Every Swiss person you meet will have a different opinion on what makes the perfect fondue, although it’s typically a mixture of older and younger cheese, white wine, garlic and a dash of kirsch.
But what they’ll agree on is the following: First, fondue is a winter food, best enjoyed on a cold, snowy day, preferably in a rustic location. Second, you can’t just dip your bread in the cheese – you have to stir it. Third, chocolate fondue is a foreign aberration that has no part in the Swiss canon. And finally, fondue, notes Swiss dairy manager Johann Wittwer through a translator, is a social meal – “Good friends are the most important ingredient.”
So gather them up and plan a trip to one of these fondue experiences, in Switzerland and here at home.
ON A RICKSHAW
Book a 90-minute city tour on a bicycle rickshaw while partaking in a cheese fondue for two. The driver will tuck you in under a woollen blanket before latching on the customized wooden tray complete with spots for the fondue pot, plates, cups of tea, tiny bottles of kirsch and even slots and a latch for wine glasses. Take cubes of bread out of the hanging bag then swirl them in the bubbling cheese as you learn about the history and culture of the Swiss capital. $238 (190 Swiss francs) for two, email@example.com, bern.com
ON A TRAM
Join a crowd of mostly locals on a city tram kitted out with wooden tables and benches and two nimble servers and guides. The two-hour ride through the city includes mulled wine, an appetizer of sliced meat and cabbage salad, all-you-can-eat fondue and a fruit plate for dessert – and you’ll enjoy the surprised smiles from the street as pedestrians outside realize that what looks like a simple tram is really a moving restaurant. $116 (93 Swiss francs) a person, fonduetram.ch
Mont Tremblant, Que.
After a gondola ride to the summit, follow your guide to the Refuge du Trappeur, an off-the-grid log cabin in the forest, to dine on cheese fondue with salads and sides by the heat of the wood-burning stove. Then burn off some of the fromage on a five-kilometre snowshoe back down the mountain, lit by your headlamp or the moon. $79.99 for adults, plus $10 for snowshoe rental, tremblant.ca
Cypress Mountain, B.C.
Did someone say chocolate? Work for your dessert on this evening excursion. Strap on a headlamp and follow your guide up and down the mountain and through forest and meadow on an interpretive snowshoe tour. Follow up the exercise with hot apple cider and a chocolate fondue served with fruit and angel food cake. $50 each, cypressmountain.com/snowshoeing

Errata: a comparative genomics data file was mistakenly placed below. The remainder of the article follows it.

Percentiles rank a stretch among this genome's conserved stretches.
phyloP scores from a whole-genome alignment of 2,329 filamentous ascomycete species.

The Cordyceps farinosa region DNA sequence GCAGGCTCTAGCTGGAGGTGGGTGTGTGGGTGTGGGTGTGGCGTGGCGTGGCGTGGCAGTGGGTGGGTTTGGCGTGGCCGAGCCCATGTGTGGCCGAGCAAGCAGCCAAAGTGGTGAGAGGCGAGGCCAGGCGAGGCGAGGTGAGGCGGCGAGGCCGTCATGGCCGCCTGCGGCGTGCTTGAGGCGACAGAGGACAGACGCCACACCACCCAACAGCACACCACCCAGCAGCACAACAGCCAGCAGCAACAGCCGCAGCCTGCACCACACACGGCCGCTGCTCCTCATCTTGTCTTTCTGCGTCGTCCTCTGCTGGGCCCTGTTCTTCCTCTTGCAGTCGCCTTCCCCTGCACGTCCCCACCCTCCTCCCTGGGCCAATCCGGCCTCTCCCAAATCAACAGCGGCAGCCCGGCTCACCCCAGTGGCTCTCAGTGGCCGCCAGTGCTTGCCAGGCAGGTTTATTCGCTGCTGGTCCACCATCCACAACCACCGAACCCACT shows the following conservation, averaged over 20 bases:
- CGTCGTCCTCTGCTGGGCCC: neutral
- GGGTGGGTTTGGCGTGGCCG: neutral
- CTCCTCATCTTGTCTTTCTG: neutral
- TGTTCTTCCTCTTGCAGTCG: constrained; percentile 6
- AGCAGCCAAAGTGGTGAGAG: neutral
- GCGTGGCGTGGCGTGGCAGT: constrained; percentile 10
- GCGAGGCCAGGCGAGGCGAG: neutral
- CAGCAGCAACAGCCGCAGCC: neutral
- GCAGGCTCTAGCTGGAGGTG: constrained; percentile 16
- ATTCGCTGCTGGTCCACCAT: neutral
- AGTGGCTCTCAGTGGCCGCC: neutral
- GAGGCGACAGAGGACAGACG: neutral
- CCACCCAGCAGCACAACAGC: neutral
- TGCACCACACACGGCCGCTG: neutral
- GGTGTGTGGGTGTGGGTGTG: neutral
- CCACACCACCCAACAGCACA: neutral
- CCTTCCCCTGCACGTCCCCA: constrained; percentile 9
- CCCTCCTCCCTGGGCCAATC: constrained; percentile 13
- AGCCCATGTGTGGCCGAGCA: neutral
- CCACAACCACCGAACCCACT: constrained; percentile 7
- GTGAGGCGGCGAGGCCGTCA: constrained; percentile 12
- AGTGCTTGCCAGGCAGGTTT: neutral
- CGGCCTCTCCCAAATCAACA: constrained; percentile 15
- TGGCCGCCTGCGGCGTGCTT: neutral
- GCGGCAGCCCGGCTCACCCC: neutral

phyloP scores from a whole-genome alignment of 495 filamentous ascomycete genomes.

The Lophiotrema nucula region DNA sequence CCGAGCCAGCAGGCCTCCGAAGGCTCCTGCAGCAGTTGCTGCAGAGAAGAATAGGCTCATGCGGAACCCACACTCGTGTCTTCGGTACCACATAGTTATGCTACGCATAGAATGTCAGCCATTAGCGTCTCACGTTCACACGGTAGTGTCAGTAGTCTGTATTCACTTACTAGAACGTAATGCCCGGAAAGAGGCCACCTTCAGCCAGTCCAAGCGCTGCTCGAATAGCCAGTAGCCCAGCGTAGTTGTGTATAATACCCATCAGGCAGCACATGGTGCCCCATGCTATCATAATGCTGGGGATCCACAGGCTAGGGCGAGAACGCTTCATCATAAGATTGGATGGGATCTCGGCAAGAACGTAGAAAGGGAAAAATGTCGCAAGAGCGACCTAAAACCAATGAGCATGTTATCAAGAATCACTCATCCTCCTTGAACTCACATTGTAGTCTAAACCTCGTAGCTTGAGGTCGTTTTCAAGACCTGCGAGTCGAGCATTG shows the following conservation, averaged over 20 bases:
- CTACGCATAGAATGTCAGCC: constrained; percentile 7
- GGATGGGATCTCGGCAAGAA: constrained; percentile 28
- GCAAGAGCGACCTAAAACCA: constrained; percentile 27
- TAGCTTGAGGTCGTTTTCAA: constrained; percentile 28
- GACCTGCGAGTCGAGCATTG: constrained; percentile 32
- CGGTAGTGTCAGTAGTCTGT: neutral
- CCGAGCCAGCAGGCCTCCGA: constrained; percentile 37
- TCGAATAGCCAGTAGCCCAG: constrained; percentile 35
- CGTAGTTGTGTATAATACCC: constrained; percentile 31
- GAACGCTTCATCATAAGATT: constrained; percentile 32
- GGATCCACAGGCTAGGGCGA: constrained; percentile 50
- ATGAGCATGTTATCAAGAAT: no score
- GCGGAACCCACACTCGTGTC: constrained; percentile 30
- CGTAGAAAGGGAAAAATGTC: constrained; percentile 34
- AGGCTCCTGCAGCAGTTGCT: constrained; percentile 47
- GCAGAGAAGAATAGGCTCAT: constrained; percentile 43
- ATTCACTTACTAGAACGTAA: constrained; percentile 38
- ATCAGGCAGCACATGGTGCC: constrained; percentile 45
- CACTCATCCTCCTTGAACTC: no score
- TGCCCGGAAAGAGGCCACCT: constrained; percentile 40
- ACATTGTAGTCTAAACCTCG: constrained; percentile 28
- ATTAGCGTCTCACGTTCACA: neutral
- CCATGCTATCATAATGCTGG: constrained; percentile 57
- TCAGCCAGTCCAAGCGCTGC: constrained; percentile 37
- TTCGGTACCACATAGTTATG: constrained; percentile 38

Les Diablerets, Switzerland
Take an evening chairlift up to Restaurant les Mazots at 1,717 metres for a classic cheese fondue. Then, put on your headlamp and grab your sled for an exhilarating glide down the seven-kilometre run, culminating in a cup of mulled wine. $62 (50 Swiss francs), $44 (35 Swiss francs) for children aged six-12, diablerets.ch
Sun Peaks, Kamloops, B.C.
After-hours, alpine skiers can take the chairlift up to mid-mountain, where they’ll dine on a three-course fondue dinner – broth, cheese and chocolate – accompanied by live music. When it’s time to head back, headlamps are handed out for a guided descent down a freshly groomed, green run. $70 a person, sunpeaksresort.com
Panorama Mountain, B.C.
Après-ski doesn’t get much better than this: A 12-minute helicopter ride takes groups of up to 14 into Purcell Mountains to Summit Hut for drinks by the fire and an indulgent meal of cheese and chocolate fondue. More than just a place to stuff your face, the view alone from the top of Panorama Mountain is worth the trip. Availability depends on flying conditions – book ahead, but have a contingency plan. $530 for a group of up to eight, $700 for up to 14, rkheliski.com/fondue
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